Title

HIV Testing in China

Document Type

Journal Article

Publisher

American Association for the Advancement of Science

Faculty

Computing, Health and Science

School

Exercise, Biomedical and Health Science

RAS ID

4904

Comments

Originally published as: Wu, Z., Sun, X., Sullivan, S. G., & Detels, R. (2006). HIV testing in China. SCIENCE-NEW YORK THEN WASHINGTON-, 5779, 1475. Original available here

Abstract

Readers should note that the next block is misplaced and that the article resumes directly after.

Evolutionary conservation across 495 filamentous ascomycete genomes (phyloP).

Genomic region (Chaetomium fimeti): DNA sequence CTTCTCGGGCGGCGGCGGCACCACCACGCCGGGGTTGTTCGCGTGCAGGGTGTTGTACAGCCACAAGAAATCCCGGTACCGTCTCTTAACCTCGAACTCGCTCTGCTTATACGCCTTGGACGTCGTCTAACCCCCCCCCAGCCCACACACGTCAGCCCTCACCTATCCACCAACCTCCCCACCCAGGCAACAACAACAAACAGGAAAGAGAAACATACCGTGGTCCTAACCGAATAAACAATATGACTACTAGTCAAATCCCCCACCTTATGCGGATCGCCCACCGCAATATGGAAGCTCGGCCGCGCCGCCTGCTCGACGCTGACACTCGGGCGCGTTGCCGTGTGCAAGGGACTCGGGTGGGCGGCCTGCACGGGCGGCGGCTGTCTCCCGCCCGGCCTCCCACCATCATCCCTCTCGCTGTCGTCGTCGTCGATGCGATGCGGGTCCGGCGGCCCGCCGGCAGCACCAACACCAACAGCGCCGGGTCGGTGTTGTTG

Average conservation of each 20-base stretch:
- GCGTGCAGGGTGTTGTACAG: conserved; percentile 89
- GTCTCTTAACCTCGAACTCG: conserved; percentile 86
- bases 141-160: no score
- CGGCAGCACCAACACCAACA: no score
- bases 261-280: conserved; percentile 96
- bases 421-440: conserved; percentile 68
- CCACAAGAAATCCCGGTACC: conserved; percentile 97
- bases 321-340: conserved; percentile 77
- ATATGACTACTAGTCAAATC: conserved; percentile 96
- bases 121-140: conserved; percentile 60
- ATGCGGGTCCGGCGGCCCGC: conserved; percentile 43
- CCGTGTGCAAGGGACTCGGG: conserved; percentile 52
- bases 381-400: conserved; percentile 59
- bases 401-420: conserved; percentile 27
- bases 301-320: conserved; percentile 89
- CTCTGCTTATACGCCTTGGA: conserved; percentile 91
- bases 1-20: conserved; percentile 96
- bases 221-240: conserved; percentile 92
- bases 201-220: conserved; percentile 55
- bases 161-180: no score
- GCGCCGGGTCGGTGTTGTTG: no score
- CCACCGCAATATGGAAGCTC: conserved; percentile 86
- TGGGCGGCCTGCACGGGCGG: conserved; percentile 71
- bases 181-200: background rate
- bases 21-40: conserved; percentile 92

In the face of an infectious disease epidemic, the primary responsibility of public health is to contain and control the epidemic in order to protect the uninfected. In the area of HIV/AIDS, we have not always remembered that principle. At the end of 2003, the United Nations and the Chinese Ministry of Health (MOH) estimated that the number of people infected with HIV in China was roughly 840,000, of whom 80,000 already had AIDS. Experts have expressed fear that these numbers may, in fact, be an underestimation and have warned that, left unchecked, China could have 10 million infected by 2010. One of the main barriers to implementing effective prevention and control efforts in the country is that the majority of infected persons are not aware of their serostatus. At the end of 2005, Chinese authorities knew of only 141,241 confirmed HIV cases, 32,263 of whom had AIDS. It is important for people carrying HIV to know about their serostatus, both to prolong their own lives by accessing treatment and to prevent secondary transmission to others. Studies in the United States, Zambia, Kenya, Tanzania, Trinidad, Puerto Rico, and India have demonstrated that people who have learned that they are HIV-infected tend to reduce their risk behaviors and to adopt safer sex practices.